Sitting at my kitchen table this morning looking out at the snow, I’m reflecting on global warming and our prospects of another hot and dry summer here in Pierce County . . . and what this means to our environment.Sitting at my kitchen table this morning looking out at the snow, I’m reflecting on global warming and our prospects of another hot and dry summer here in Pierce County
I was just reviewing the Washington State Department of Natural Resources Forest Health Program from March 2017. The news wasn’t good: Approximately 2.4 million trees were recorded as recently killed in 2016. You can download the report here – http://www.dnr.wa.gov/publications/rp_fh_2016_forest_health_highlights.pdf
A little over a hundred years ago we were killing the trees and making lumber. Things change.A little over a hundred years ago we were killing the trees and making lumber. Things change.
There were huge forrest fires in 2015, but these areas aren’t surveyed until after two years, so hopefully more details will be revealed in the next report. But I’m remembering the smokey days of late summer in 2017. We have a nice view of Vashon Island and Northeast Tacoma, but for a couple of weeks in August and September we couldn’t even see the water due to fires in Canada and Washington. I’m willing to bet the latest news will not be good.Firs, pines, and cedars suffer from the heat just as we do.
As our weather changes, our environment changes and here in the Pacific Northwest we still have lots of Douglas Firs and cedars that can cause damage to our homes, our businesses and our people. However, don’t just rush out and grab a chain saw. When we removed a sixty-five foot cedar tree near the corner of our home, we first called Dan Folk of Apex Tree Experts (253-227-9775) to survey several trees in our yard. As he examined a fruit tree, a chunk of trunk came off in his hand. It was close to the house, so it had to go. He also reported that our Mountain Ash was in danger. Last summer we took steps to protect it. – https://thesubtimes.com/2017/11/05/saving-a-mountain-ash-for-my-wife/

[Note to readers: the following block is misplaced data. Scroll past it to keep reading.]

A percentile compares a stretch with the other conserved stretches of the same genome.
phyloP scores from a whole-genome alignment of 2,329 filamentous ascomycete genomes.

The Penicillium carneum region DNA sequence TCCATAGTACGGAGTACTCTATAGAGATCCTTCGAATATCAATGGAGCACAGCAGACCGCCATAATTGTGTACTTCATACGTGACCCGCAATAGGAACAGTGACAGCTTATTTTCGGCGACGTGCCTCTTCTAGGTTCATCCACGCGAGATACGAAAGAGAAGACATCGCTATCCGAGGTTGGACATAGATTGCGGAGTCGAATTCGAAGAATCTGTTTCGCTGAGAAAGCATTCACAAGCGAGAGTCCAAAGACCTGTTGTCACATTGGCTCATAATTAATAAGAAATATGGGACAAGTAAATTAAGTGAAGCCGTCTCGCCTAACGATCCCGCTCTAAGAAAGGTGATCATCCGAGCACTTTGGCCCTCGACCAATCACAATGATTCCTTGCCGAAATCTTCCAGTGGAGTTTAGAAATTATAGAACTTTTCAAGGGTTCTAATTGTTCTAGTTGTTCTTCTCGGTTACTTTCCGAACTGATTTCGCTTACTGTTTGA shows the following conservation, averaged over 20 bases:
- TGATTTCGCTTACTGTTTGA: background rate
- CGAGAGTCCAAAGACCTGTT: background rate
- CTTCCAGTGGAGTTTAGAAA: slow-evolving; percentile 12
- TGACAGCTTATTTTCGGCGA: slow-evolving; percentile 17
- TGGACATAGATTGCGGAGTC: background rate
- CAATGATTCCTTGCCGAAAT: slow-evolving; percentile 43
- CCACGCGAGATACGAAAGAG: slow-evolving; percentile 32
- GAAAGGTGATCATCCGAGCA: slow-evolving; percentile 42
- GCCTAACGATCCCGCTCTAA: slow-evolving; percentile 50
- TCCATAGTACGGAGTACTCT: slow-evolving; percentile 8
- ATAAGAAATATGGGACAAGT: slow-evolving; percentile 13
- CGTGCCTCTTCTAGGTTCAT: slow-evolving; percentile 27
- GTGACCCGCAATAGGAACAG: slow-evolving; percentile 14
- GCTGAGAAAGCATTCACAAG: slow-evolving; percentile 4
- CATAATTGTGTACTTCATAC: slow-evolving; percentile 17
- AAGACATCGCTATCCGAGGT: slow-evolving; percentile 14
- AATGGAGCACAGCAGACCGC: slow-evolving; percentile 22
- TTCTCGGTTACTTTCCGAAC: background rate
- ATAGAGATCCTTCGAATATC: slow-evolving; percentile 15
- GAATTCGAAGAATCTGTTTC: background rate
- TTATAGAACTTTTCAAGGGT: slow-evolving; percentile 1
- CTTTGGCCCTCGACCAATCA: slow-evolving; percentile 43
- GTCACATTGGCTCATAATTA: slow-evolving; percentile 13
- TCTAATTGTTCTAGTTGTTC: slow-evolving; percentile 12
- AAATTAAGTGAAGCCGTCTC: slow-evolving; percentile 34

Firs, pines, and cedars suffer from the heat just as we do. I saved my our Mountain Ash by selective watering. This is not practical with towering conifers. They are pretty much on their own. I remember driving to a play at Lakes High School during a fall storm. The short drive from the freeway and the Tacoma Country and Golf Club to Lakes felt like ducking and sidestepping my way through a war zone. I swerved and dodged tree limb debris as I tightly gripped my steering wheel. High winds topple trees and rip off half-dead boughs causing destruction and damage to anything below them. Automobiles and wooden structures don’t provide much protection from tree trunks.
Just across our driveway is a pine tree which lost it’s top several years ago. It’s no longer tall enough to damage our home, but it could still reach our prized madrona or our vehicles. I think the summer droughts are affecting it. Perhaps the August of 2018 will be its last.
Last summer, fellow writer Joe Boyle wrote about “hedges and other bushes drying up and turning brown all over Lakewood.” I don’t think there will ever be killer hedges, but the pine tree and my twenty foot tall laurel hedge are begining to worry me.